There are a pile of tags associated with 3 or fewer questions. ("3" is not a magic number. It just seemed a reasonable number to consider "small".) Many of these look as though they should never have been created, because they are extremely "niche" issues... or "once-offs".

Why is this the case? Was the privilege for creating tags set too low at some point in the past, or something like that?

2 Answers 2


Tags is what it is since it's a folksonomy in the first place. That means that they should be built from the users and not by authorities, which in our case means moderators or SE-employees. They are a bewildered forest of signs without any control (if they are folksonomy tags only).

But our tags are in a loose way governed by privileged users and moderators. We merge tags, re-tag questions and delete tags that shouldn't be there.

But to say that all tags with three or less questions are inappropriate or that they shouldn't be there is generalizing too much. Every new tag had one question to begin with, and we don't know that this particular tag is something new or something odd. Does it really matter as long as the tag is valid how many questions is tagged with it?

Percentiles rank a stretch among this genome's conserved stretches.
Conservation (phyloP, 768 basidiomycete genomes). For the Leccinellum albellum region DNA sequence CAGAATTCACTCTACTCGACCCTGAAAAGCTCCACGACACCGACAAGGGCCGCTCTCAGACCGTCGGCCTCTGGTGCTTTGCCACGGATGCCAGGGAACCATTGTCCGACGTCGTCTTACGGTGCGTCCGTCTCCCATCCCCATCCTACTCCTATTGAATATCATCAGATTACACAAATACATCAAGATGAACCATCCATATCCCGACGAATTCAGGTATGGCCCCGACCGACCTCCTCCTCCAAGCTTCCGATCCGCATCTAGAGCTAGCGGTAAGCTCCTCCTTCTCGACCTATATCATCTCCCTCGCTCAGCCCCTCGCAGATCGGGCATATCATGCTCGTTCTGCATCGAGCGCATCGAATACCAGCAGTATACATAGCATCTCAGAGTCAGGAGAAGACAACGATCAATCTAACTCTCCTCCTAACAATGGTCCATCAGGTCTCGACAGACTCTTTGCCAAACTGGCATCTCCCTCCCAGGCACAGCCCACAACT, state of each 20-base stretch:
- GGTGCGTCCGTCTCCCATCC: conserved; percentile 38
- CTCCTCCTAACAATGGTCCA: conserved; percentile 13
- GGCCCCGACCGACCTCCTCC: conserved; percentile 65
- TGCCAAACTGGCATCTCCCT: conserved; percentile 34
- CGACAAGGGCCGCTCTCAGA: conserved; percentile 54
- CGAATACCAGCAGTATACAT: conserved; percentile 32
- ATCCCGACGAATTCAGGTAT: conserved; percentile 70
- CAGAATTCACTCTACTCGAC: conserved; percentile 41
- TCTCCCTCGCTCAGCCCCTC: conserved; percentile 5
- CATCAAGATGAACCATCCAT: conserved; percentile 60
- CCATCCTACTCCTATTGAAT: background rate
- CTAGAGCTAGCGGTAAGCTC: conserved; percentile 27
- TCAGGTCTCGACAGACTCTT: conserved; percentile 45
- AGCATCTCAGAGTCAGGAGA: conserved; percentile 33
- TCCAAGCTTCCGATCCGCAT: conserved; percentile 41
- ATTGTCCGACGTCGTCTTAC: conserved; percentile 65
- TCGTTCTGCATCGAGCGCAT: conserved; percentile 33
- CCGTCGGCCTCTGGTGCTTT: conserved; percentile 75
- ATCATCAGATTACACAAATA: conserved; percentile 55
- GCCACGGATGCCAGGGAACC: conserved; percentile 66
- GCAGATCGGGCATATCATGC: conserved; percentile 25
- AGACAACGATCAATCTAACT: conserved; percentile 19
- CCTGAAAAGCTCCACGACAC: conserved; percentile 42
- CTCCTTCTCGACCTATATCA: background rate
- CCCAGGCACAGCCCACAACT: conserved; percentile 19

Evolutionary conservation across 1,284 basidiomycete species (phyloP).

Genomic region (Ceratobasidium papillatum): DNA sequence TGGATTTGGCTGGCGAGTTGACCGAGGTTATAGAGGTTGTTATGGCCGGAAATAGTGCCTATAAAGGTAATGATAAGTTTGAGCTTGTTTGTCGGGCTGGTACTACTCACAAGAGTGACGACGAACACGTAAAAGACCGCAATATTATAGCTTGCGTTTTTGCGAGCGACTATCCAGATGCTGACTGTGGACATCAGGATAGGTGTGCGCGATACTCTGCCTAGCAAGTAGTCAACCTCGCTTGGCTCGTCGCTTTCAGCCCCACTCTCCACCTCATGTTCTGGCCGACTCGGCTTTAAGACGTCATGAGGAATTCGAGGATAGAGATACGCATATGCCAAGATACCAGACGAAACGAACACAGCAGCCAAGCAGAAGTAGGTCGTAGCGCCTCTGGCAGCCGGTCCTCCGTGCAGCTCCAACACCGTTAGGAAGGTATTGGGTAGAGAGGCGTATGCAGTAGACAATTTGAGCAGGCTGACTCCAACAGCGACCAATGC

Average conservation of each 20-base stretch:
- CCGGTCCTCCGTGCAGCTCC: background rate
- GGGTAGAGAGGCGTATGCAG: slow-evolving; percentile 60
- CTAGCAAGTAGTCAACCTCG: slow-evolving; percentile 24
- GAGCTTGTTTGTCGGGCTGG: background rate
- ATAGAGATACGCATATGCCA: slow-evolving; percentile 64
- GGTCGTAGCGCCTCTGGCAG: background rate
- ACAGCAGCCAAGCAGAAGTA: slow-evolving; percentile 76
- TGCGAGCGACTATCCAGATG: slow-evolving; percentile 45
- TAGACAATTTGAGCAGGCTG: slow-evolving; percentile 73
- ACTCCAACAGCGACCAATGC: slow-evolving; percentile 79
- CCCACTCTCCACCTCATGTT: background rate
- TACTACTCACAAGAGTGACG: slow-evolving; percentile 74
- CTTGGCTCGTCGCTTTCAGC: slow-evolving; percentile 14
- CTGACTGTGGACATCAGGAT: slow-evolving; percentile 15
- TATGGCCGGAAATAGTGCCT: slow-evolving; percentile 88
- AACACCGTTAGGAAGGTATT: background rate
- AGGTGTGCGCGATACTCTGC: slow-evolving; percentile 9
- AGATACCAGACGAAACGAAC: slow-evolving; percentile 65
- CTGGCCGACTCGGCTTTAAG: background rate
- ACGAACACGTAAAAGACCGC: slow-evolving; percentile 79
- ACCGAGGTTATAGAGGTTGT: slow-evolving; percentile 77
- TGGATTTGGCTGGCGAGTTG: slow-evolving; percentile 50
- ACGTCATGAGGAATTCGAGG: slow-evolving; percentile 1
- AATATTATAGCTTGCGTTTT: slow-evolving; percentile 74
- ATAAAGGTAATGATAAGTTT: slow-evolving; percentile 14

I've made a few new tags based on interest, they are valid, but not very popular. Does this make them invalid? Out of scope? Tag count is a poor measurement of quality.

  • 1
    I agree completely with this. FWIW, though, not every SE site does. Some are very peculiar about their tags and to treat them as something built and maintained by the 'authorities'.
    – DA01
    Jul 28, 2015 at 22:27

There are some natural laws "physics" (more precisely, dynamics) with crowdsourced sites, and one of these is the inevitable buildup of a long tail of cruft. If you look at anything from the vote distribution to the distribution of high scores on the site you'll see that same pareto trend.

Tags are subject to that same dynamic. There are a few tags which are very popular and a tremendous tail of tags which are barely used.

Unused tags are deleted automatically, so I used to try to retag questions which utilized esoteric tags....but it really is like cleaning out the Aegean stables.

Raising the privilege threshold for tags may help, but based on experience I think:

  • Better UX (labeling, cues, feedback and prompts) would be more effective than privilege adjustments
  • That may reduce, but will not get rid of the problem.

Stackexchange has plenty to work on, but I think a higher priority than cleaning up the tag creation process is for them to do a better job with the question interface because a lot of community effort is wasted on moderating, flagging and deleting lousy questions.

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